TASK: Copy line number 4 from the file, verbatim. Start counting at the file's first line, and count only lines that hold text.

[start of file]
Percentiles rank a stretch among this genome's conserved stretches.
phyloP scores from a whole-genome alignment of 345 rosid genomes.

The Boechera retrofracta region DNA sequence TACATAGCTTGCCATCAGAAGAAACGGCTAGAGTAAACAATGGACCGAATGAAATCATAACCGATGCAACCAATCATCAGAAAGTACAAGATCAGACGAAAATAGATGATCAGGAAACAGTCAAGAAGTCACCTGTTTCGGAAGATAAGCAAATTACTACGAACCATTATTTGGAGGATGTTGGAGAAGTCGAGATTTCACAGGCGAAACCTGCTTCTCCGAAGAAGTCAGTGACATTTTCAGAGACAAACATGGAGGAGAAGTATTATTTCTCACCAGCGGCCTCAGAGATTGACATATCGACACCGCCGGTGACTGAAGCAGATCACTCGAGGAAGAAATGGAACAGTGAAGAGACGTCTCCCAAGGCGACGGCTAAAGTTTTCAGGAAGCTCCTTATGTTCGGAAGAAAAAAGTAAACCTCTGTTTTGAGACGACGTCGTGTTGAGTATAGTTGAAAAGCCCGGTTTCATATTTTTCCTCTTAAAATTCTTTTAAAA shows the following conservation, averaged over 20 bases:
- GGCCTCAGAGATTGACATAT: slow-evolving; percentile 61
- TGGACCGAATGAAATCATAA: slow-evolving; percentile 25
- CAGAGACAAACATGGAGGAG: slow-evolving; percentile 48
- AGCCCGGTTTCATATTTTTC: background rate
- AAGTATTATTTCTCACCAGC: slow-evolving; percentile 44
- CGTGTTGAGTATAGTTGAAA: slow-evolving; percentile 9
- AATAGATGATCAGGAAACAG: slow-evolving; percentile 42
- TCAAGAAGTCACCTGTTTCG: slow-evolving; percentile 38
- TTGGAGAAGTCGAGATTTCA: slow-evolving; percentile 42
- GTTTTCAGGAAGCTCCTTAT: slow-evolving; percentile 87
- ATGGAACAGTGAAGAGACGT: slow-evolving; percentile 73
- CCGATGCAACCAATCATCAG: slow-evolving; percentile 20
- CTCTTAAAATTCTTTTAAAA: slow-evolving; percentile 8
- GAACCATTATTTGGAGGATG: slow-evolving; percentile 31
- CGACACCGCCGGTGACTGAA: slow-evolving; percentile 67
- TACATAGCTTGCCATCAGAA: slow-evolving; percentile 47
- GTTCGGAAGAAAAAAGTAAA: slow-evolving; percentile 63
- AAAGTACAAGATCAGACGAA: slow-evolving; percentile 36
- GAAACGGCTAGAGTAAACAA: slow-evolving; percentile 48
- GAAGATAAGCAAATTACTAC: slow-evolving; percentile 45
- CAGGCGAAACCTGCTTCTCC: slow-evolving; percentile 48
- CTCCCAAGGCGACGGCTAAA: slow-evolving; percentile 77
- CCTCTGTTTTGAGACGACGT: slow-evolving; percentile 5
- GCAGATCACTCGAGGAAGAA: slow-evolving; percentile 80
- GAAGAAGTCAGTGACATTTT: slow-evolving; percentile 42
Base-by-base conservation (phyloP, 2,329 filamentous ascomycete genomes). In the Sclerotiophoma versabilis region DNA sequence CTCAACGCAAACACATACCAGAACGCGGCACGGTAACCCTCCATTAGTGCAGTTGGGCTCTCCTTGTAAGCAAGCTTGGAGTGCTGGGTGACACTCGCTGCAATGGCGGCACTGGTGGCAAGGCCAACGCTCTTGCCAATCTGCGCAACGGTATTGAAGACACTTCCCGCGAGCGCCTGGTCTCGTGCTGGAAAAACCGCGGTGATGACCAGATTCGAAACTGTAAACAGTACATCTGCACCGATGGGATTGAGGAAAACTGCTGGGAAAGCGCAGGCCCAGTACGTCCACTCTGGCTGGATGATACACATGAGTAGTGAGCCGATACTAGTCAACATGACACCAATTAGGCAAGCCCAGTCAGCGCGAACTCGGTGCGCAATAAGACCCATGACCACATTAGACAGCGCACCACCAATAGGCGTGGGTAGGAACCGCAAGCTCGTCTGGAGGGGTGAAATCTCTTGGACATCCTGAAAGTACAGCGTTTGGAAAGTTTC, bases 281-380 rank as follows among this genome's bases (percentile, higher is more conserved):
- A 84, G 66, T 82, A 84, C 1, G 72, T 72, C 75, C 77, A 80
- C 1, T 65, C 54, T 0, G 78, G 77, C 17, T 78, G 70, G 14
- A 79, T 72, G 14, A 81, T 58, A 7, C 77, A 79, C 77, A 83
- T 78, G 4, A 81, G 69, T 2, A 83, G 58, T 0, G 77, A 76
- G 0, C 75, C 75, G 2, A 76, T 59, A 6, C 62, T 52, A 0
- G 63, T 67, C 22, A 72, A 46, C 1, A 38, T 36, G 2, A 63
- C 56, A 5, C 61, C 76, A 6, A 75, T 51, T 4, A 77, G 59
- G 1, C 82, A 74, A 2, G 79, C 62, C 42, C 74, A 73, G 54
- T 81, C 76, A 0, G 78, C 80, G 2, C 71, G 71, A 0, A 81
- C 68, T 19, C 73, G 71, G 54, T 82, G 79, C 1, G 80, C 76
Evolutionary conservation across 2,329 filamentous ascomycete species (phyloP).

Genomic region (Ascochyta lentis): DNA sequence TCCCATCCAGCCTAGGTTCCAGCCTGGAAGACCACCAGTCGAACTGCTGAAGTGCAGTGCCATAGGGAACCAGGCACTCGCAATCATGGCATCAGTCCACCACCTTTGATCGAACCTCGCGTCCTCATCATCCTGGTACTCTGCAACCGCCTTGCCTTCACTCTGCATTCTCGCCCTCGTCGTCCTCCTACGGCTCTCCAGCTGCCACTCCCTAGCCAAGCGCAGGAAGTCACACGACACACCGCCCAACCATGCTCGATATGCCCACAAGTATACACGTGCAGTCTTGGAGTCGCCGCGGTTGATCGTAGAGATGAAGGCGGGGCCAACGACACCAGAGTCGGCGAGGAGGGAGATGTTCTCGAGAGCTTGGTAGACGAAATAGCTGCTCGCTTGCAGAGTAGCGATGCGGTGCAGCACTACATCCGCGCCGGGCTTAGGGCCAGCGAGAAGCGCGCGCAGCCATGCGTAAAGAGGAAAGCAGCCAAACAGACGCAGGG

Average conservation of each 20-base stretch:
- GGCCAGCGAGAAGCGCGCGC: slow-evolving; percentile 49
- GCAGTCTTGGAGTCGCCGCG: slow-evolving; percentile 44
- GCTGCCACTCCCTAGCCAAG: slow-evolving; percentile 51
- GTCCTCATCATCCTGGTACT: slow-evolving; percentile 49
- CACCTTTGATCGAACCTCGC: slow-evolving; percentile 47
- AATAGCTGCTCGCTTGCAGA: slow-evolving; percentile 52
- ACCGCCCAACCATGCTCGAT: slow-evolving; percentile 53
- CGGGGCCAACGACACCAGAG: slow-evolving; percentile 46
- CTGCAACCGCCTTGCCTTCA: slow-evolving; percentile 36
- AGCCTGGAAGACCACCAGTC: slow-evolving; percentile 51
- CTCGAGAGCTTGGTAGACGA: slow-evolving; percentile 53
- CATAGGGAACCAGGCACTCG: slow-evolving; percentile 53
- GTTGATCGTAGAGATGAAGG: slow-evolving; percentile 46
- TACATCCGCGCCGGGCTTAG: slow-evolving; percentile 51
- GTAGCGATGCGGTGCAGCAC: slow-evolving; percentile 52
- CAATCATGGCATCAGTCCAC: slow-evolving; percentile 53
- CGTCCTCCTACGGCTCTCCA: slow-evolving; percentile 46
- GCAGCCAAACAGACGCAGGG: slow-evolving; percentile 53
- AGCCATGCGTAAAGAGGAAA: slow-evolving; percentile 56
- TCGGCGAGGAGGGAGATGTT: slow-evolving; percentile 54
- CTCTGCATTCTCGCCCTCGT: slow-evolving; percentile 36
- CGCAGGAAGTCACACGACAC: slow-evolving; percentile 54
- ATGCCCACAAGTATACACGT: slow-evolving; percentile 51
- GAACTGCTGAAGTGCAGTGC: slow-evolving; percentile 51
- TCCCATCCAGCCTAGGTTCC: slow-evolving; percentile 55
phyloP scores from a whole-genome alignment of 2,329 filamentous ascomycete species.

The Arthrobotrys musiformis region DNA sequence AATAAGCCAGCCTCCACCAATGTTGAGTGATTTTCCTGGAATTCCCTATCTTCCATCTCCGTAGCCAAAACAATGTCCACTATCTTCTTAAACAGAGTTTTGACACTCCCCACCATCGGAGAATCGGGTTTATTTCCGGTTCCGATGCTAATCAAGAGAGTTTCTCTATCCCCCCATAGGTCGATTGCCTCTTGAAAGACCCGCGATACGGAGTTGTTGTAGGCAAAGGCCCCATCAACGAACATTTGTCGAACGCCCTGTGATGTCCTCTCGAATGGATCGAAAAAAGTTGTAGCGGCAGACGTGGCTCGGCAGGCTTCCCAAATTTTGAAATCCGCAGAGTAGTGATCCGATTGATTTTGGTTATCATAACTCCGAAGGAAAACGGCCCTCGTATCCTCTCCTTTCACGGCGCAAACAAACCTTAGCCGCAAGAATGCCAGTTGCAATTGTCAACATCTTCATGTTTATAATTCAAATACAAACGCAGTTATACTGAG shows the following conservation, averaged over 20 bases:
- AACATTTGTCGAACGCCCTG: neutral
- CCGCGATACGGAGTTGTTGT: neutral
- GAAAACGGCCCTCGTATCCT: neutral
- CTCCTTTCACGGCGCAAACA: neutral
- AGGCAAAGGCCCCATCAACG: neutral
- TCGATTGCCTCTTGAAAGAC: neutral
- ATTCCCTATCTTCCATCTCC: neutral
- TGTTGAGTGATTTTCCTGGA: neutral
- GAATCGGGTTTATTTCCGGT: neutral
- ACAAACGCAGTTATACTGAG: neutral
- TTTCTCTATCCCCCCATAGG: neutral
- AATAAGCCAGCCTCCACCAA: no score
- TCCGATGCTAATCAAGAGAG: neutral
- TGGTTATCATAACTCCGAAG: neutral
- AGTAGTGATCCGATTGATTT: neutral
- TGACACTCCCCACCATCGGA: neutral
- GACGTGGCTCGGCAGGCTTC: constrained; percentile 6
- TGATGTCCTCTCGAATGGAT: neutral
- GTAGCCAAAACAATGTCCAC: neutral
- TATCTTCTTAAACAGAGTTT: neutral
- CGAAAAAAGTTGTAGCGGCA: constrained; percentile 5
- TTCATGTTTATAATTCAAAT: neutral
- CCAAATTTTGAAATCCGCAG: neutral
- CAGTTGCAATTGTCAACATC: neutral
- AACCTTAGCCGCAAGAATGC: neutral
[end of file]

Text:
- GGCCTCAGAGATTGACATAT: slow-evolving; percentile 61